A coalition of scientists, environmentalists and politicians on Tuesday told the U.S. Army Corps of Engineers to close — once and for all — a shipping channel that scientists say contributed to the devastating deluge of parts of eastern New Orleans, including the Lower 9th Ward, the home of Fats Domino.

The Corps is expected to release a report next Wednesday to outline what should be done with the Mississippi River-Gulf Outlet, a channel built in the 1960s that has destroyed hundreds of square miles of wetlands. It was built as a shortcut to New Orleans and a way to kick start the development of reclaimed swampland east of New Orleans that wound up drowned by Hurricane Katrina.

The coalition also issued a report, which said in part, “The Mississippi River Gulf Outlet, known locally as Mister Go, was a bad idea when constructed and has become a worse one every year.”

The document, unambiguously called “Mister Go Must Go,” was handed out to members of Congress, who will have a say on what direction the Corps takes.

It is indeed time for MRGO to go. Click Read More for the reasons.

Again from WWL link…

The channel’s problems are well-documented. It’s caused widespread environmental degradation as it eroded and ate the surrounding wetlands and funneled the Gulf of Mexico’s salt water inland, thereby killing stands of cypress forests.

In all, the channel is blamed for about 922 square miles of damage to the wetlands southeast of New Orleans, the report said.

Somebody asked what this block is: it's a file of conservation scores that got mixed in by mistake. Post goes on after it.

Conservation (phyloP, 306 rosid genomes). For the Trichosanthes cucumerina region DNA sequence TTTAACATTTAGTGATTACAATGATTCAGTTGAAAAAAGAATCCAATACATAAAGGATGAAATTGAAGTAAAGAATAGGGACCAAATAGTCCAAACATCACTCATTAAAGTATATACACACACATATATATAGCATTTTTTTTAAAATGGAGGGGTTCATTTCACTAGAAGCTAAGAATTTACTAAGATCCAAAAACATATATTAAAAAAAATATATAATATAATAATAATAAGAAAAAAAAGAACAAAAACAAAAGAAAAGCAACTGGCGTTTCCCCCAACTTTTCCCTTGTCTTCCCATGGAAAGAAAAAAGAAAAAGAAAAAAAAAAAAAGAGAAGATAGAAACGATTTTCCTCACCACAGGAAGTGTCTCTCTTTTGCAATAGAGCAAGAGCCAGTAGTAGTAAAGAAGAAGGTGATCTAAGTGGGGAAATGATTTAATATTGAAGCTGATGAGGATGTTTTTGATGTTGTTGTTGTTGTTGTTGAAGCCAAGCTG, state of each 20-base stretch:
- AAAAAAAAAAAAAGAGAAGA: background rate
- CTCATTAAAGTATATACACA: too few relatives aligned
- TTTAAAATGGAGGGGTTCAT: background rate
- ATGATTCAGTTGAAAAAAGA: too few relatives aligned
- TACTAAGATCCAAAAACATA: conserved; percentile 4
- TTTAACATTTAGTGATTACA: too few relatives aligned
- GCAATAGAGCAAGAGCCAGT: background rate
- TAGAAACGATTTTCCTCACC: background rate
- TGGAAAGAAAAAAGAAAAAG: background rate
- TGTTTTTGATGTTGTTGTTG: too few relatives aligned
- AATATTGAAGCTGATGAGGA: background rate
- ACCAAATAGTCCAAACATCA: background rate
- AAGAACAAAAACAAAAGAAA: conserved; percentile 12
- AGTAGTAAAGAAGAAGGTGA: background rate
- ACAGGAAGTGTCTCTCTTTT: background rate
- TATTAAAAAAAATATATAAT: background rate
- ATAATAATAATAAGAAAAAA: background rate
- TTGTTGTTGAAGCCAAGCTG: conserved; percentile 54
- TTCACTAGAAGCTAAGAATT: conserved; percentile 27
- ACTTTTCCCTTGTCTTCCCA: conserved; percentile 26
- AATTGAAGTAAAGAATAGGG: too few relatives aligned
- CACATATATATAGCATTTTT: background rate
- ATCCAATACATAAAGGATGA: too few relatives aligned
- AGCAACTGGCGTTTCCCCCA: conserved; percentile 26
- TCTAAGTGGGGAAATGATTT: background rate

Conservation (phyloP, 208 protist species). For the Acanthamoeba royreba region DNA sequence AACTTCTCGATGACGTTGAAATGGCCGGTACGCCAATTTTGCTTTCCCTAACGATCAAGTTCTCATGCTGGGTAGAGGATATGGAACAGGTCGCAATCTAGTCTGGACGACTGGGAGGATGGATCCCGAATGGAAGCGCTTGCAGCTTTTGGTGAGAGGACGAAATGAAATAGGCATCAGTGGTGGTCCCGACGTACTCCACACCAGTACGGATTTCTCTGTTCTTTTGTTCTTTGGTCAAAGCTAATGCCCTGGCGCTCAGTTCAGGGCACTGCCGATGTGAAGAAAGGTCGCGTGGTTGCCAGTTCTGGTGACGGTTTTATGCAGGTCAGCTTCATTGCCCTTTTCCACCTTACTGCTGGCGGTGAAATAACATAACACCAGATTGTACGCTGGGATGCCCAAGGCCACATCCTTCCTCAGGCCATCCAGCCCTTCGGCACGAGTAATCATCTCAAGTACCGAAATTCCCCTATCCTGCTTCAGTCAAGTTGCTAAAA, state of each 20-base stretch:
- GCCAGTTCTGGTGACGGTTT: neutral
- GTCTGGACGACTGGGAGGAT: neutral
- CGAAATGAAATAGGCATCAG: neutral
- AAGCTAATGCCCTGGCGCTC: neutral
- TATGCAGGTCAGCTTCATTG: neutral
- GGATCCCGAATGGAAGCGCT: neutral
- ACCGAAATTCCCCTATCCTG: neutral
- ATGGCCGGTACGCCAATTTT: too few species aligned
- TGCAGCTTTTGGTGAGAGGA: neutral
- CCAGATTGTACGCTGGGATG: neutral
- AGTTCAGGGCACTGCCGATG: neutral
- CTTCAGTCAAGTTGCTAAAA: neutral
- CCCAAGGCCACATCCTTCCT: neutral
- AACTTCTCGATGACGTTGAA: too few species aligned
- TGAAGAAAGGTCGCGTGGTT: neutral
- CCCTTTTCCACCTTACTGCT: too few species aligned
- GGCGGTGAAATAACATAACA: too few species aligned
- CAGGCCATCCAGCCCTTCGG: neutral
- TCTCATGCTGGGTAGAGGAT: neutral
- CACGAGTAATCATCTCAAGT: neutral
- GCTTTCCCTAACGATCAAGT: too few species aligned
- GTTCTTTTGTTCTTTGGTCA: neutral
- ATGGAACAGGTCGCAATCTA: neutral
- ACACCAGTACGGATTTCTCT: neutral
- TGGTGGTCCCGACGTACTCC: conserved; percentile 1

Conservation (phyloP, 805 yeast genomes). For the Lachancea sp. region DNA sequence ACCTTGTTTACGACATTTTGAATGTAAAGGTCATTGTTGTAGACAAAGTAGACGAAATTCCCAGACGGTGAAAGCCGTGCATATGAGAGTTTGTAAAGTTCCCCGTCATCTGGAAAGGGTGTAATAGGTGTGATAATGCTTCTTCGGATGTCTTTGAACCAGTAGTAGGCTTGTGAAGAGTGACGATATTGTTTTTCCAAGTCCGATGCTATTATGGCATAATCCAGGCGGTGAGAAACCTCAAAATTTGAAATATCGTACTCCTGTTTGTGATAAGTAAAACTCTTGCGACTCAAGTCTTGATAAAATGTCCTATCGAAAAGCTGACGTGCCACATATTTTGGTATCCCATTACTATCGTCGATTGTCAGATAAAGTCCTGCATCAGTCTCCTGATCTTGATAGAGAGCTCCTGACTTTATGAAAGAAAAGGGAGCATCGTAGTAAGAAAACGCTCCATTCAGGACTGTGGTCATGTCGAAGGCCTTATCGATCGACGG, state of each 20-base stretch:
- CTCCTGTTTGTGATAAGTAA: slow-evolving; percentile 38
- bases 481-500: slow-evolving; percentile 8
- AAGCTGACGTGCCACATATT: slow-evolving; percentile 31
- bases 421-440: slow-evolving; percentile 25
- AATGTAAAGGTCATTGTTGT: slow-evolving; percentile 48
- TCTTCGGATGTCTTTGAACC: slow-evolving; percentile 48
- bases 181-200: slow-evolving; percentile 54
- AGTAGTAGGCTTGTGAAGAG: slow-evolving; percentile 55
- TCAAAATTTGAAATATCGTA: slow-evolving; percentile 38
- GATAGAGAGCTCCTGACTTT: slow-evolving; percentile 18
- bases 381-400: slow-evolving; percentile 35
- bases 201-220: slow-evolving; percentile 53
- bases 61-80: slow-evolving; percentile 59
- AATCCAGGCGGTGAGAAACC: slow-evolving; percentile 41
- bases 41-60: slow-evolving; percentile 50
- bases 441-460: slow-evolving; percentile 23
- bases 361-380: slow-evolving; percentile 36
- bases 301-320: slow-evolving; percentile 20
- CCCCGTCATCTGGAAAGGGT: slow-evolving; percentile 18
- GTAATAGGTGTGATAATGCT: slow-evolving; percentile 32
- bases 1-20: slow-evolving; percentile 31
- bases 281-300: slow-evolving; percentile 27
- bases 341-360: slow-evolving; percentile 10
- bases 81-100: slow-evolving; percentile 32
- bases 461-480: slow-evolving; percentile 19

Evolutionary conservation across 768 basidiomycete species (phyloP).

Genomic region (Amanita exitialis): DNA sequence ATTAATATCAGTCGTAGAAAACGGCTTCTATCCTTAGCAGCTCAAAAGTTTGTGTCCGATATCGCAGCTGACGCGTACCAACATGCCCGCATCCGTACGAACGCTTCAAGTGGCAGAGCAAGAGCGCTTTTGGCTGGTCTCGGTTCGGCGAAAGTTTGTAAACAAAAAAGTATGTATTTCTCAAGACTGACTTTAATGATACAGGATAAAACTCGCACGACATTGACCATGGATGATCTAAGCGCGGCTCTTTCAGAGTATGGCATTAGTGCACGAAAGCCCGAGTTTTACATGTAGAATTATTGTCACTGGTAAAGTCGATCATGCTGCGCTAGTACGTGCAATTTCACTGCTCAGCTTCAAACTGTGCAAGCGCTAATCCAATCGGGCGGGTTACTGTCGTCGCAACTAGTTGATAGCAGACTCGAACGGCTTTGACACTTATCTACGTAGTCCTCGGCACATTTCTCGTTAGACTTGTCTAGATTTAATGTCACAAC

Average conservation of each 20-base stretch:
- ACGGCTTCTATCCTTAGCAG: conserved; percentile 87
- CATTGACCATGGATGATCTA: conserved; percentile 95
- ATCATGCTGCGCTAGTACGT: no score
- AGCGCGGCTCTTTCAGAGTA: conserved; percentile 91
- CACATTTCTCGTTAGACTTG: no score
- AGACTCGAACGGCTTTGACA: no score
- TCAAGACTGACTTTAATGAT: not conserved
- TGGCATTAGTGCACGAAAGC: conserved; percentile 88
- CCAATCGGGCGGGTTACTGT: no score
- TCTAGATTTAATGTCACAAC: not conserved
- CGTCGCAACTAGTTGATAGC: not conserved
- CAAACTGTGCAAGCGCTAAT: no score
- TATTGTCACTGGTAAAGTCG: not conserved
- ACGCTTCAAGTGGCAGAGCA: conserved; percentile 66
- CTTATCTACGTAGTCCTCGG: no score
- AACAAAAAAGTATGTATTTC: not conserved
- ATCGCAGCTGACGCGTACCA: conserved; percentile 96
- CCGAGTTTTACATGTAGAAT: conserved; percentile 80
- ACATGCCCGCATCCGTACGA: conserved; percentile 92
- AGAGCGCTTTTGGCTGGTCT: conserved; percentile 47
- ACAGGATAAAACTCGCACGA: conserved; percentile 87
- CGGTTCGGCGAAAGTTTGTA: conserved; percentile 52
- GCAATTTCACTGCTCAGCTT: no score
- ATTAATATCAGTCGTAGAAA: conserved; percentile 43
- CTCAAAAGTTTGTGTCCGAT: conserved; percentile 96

But that’s not all it’s done. Scientists and residents say the channel acted as a conduit for Katrina’s storm surge, causing water to stack up and overwhelm levees ringing the low-lying neighborhoods that developed in the past century east of the French Quarter.

One thought on “MRGO Must GO

  1. Sometimes a natural formation in a river or a stream is there for a reason. Screwing around with it can show us why. In Portland, we have Johnson Creek meandering along much of the southern city limits. Someone had the terrific idea a few years ago to straighten out a section of the creek, do some in-fill, and wah-la! new, very desirable lots for creekside houses.

    It didn’t take very long for Portland to figure out it was a Very Bad Idea. The section of creek that had been “improved” had acted as a natural sponge during times of heavy rain (Did you know it rains in Oregon?), absorbing excess flow. Without that area, homes and businesses downstream flooded with some regularity, sometimes more than once a winter. The City had to buy back the properties, and spent a lot of money restoring that stretch of the creek to its previous condition. But we don’t have floods every year along Foster Road.

    I’m sure the logic behind cutting the MRGO channel was impeccable. But it turns out to have been disastrous for the river system they were trying to improve. Restore the area; it’s embarrassing and costly, but do it anyway.

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